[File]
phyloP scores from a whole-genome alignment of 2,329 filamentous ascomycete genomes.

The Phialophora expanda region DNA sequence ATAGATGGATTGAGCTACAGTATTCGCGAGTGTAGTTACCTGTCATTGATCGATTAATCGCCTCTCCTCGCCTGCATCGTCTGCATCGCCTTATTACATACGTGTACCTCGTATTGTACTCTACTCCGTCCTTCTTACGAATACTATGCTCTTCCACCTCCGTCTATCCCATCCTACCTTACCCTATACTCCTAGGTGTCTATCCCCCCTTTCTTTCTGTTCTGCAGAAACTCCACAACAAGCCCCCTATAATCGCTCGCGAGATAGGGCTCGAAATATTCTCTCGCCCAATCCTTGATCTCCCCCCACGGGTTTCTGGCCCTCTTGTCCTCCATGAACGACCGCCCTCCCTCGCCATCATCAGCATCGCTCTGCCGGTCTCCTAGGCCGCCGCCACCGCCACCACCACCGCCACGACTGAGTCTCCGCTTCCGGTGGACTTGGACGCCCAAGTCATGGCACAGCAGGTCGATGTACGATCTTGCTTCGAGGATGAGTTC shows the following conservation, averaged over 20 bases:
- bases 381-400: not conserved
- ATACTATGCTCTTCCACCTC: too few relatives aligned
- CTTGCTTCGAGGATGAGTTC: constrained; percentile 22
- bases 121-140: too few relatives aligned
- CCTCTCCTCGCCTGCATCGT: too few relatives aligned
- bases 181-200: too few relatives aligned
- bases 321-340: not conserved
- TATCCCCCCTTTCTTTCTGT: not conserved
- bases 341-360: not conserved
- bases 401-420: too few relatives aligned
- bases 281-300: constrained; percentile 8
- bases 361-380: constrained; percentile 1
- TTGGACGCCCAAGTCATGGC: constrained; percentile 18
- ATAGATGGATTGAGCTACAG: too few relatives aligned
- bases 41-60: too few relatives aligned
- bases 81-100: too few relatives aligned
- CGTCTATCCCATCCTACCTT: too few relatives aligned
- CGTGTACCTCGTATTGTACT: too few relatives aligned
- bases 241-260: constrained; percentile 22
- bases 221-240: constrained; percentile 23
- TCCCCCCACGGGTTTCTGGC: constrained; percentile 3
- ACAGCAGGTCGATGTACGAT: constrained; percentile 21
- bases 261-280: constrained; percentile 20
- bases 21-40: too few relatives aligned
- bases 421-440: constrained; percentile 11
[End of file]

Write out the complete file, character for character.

phyloP scores from a whole-genome alignment of 2,329 filamentous ascomycete genomes.

The Phialophora expanda region DNA sequence ATAGATGGATTGAGCTACAGTATTCGCGAGTGTAGTTACCTGTCATTGATCGATTAATCGCCTCTCCTCGCCTGCATCGTCTGCATCGCCTTATTACATACGTGTACCTCGTATTGTACTCTACTCCGTCCTTCTTACGAATACTATGCTCTTCCACCTCCGTCTATCCCATCCTACCTTACCCTATACTCCTAGGTGTCTATCCCCCCTTTCTTTCTGTTCTGCAGAAACTCCACAACAAGCCCCCTATAATCGCTCGCGAGATAGGGCTCGAAATATTCTCTCGCCCAATCCTTGATCTCCCCCCACGGGTTTCTGGCCCTCTTGTCCTCCATGAACGACCGCCCTCCCTCGCCATCATCAGCATCGCTCTGCCGGTCTCCTAGGCCGCCGCCACCGCCACCACCACCGCCACGACTGAGTCTCCGCTTCCGGTGGACTTGGACGCCCAAGTCATGGCACAGCAGGTCGATGTACGATCTTGCTTCGAGGATGAGTTC shows the following conservation, averaged over 20 bases:
- bases 381-400: not conserved
- ATACTATGCTCTTCCACCTC: too few relatives aligned
- CTTGCTTCGAGGATGAGTTC: constrained; percentile 22
- bases 121-140: too few relatives aligned
- CCTCTCCTCGCCTGCATCGT: too few relatives aligned
- bases 181-200: too few relatives aligned
- bases 321-340: not conserved
- TATCCCCCCTTTCTTTCTGT: not conserved
- bases 341-360: not conserved
- bases 401-420: too few relatives aligned
- bases 281-300: constrained; percentile 8
- bases 361-380: constrained; percentile 1
- TTGGACGCCCAAGTCATGGC: constrained; percentile 18
- ATAGATGGATTGAGCTACAG: too few relatives aligned
- bases 41-60: too few relatives aligned
- bases 81-100: too few relatives aligned
- CGTCTATCCCATCCTACCTT: too few relatives aligned
- CGTGTACCTCGTATTGTACT: too few relatives aligned
- bases 241-260: constrained; percentile 22
- bases 221-240: constrained; percentile 23
- TCCCCCCACGGGTTTCTGGC: constrained; percentile 3
- ACAGCAGGTCGATGTACGAT: constrained; percentile 21
- bases 261-280: constrained; percentile 20
- bases 21-40: too few relatives aligned
- bases 421-440: constrained; percentile 11